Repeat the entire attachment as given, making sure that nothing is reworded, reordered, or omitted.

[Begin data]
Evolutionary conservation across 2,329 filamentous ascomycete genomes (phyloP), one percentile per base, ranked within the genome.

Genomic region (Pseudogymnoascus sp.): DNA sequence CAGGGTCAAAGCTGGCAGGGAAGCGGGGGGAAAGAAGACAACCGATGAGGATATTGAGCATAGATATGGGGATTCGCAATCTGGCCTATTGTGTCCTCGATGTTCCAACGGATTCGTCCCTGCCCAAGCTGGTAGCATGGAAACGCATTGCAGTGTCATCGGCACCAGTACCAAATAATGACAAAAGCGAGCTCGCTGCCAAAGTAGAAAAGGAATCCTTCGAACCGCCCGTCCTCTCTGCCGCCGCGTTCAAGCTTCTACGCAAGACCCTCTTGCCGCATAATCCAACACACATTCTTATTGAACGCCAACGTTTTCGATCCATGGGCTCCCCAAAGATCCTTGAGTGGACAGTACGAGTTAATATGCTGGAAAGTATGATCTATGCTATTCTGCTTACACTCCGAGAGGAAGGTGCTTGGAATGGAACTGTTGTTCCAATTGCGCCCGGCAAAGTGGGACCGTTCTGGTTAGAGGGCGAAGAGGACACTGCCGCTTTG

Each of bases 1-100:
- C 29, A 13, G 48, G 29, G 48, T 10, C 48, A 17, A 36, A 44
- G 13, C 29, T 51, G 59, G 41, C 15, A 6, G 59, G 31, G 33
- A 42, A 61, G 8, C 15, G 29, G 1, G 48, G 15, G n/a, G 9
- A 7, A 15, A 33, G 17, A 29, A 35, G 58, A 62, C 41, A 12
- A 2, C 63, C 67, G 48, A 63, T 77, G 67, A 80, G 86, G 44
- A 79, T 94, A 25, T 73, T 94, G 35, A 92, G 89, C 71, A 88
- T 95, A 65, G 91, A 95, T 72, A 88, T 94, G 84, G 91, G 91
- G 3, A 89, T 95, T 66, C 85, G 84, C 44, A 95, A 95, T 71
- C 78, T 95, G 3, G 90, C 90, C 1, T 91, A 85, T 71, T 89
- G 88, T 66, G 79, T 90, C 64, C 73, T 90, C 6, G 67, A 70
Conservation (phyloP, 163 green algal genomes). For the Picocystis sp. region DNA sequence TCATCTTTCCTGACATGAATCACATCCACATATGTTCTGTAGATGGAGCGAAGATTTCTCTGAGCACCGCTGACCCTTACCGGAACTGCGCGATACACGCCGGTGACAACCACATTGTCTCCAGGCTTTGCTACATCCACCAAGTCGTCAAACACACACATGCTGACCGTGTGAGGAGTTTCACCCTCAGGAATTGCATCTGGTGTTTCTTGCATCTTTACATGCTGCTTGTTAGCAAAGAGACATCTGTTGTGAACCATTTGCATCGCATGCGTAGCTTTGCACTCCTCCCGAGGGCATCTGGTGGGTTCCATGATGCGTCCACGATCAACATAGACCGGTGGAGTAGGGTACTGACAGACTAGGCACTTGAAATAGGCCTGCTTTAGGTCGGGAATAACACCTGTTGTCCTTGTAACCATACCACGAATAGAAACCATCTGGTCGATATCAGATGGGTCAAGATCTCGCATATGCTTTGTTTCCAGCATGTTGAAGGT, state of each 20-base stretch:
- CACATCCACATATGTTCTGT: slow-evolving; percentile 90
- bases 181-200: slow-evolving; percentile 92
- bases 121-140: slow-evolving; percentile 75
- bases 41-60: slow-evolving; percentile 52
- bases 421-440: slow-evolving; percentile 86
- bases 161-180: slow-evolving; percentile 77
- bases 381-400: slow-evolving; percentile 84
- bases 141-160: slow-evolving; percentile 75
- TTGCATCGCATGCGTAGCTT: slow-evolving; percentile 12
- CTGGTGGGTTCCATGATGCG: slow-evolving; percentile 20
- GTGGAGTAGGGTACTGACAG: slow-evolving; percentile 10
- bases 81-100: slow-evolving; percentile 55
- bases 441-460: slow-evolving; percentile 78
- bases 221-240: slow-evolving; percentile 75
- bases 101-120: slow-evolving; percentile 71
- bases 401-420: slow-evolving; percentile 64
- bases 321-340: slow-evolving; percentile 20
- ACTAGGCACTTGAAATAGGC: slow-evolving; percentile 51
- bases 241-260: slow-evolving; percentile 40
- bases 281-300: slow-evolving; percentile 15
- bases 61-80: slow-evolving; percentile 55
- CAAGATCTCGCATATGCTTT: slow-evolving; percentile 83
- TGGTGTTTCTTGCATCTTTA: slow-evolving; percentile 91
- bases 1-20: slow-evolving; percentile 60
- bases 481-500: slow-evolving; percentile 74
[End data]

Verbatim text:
Evolutionary conservation across 2,329 filamentous ascomycete genomes (phyloP), one percentile per base, ranked within the genome.

Genomic region (Pseudogymnoascus sp.): DNA sequence CAGGGTCAAAGCTGGCAGGGAAGCGGGGGGAAAGAAGACAACCGATGAGGATATTGAGCATAGATATGGGGATTCGCAATCTGGCCTATTGTGTCCTCGATGTTCCAACGGATTCGTCCCTGCCCAAGCTGGTAGCATGGAAACGCATTGCAGTGTCATCGGCACCAGTACCAAATAATGACAAAAGCGAGCTCGCTGCCAAAGTAGAAAAGGAATCCTTCGAACCGCCCGTCCTCTCTGCCGCCGCGTTCAAGCTTCTACGCAAGACCCTCTTGCCGCATAATCCAACACACATTCTTATTGAACGCCAACGTTTTCGATCCATGGGCTCCCCAAAGATCCTTGAGTGGACAGTACGAGTTAATATGCTGGAAAGTATGATCTATGCTATTCTGCTTACACTCCGAGAGGAAGGTGCTTGGAATGGAACTGTTGTTCCAATTGCGCCCGGCAAAGTGGGACCGTTCTGGTTAGAGGGCGAAGAGGACACTGCCGCTTTG

Each of bases 1-100:
- C 29, A 13, G 48, G 29, G 48, T 10, C 48, A 17, A 36, A 44
- G 13, C 29, T 51, G 59, G 41, C 15, A 6, G 59, G 31, G 33
- A 42, A 61, G 8, C 15, G 29, G 1, G 48, G 15, G n/a, G 9
- A 7, A 15, A 33, G 17, A 29, A 35, G 58, A 62, C 41, A 12
- A 2, C 63, C 67, G 48, A 63, T 77, G 67, A 80, G 86, G 44
- A 79, T 94, A 25, T 73, T 94, G 35, A 92, G 89, C 71, A 88
- T 95, A 65, G 91, A 95, T 72, A 88, T 94, G 84, G 91, G 91
- G 3, A 89, T 95, T 66, C 85, G 84, C 44, A 95, A 95, T 71
- C 78, T 95, G 3, G 90, C 90, C 1, T 91, A 85, T 71, T 89
- G 88, T 66, G 79, T 90, C 64, C 73, T 90, C 6, G 67, A 70
Conservation (phyloP, 163 green algal genomes). For the Picocystis sp. region DNA sequence TCATCTTTCCTGACATGAATCACATCCACATATGTTCTGTAGATGGAGCGAAGATTTCTCTGAGCACCGCTGACCCTTACCGGAACTGCGCGATACACGCCGGTGACAACCACATTGTCTCCAGGCTTTGCTACATCCACCAAGTCGTCAAACACACACATGCTGACCGTGTGAGGAGTTTCACCCTCAGGAATTGCATCTGGTGTTTCTTGCATCTTTACATGCTGCTTGTTAGCAAAGAGACATCTGTTGTGAACCATTTGCATCGCATGCGTAGCTTTGCACTCCTCCCGAGGGCATCTGGTGGGTTCCATGATGCGTCCACGATCAACATAGACCGGTGGAGTAGGGTACTGACAGACTAGGCACTTGAAATAGGCCTGCTTTAGGTCGGGAATAACACCTGTTGTCCTTGTAACCATACCACGAATAGAAACCATCTGGTCGATATCAGATGGGTCAAGATCTCGCATATGCTTTGTTTCCAGCATGTTGAAGGT, state of each 20-base stretch:
- CACATCCACATATGTTCTGT: slow-evolving; percentile 90
- bases 181-200: slow-evolving; percentile 92
- bases 121-140: slow-evolving; percentile 75
- bases 41-60: slow-evolving; percentile 52
- bases 421-440: slow-evolving; percentile 86
- bases 161-180: slow-evolving; percentile 77
- bases 381-400: slow-evolving; percentile 84
- bases 141-160: slow-evolving; percentile 75
- TTGCATCGCATGCGTAGCTT: slow-evolving; percentile 12
- CTGGTGGGTTCCATGATGCG: slow-evolving; percentile 20
- GTGGAGTAGGGTACTGACAG: slow-evolving; percentile 10
- bases 81-100: slow-evolving; percentile 55
- bases 441-460: slow-evolving; percentile 78
- bases 221-240: slow-evolving; percentile 75
- bases 101-120: slow-evolving; percentile 71
- bases 401-420: slow-evolving; percentile 64
- bases 321-340: slow-evolving; percentile 20
- ACTAGGCACTTGAAATAGGC: slow-evolving; percentile 51
- bases 241-260: slow-evolving; percentile 40
- bases 281-300: slow-evolving; percentile 15
- bases 61-80: slow-evolving; percentile 55
- CAAGATCTCGCATATGCTTT: slow-evolving; percentile 83
- TGGTGTTTCTTGCATCTTTA: slow-evolving; percentile 91
- bases 1-20: slow-evolving; percentile 60
- bases 481-500: slow-evolving; percentile 74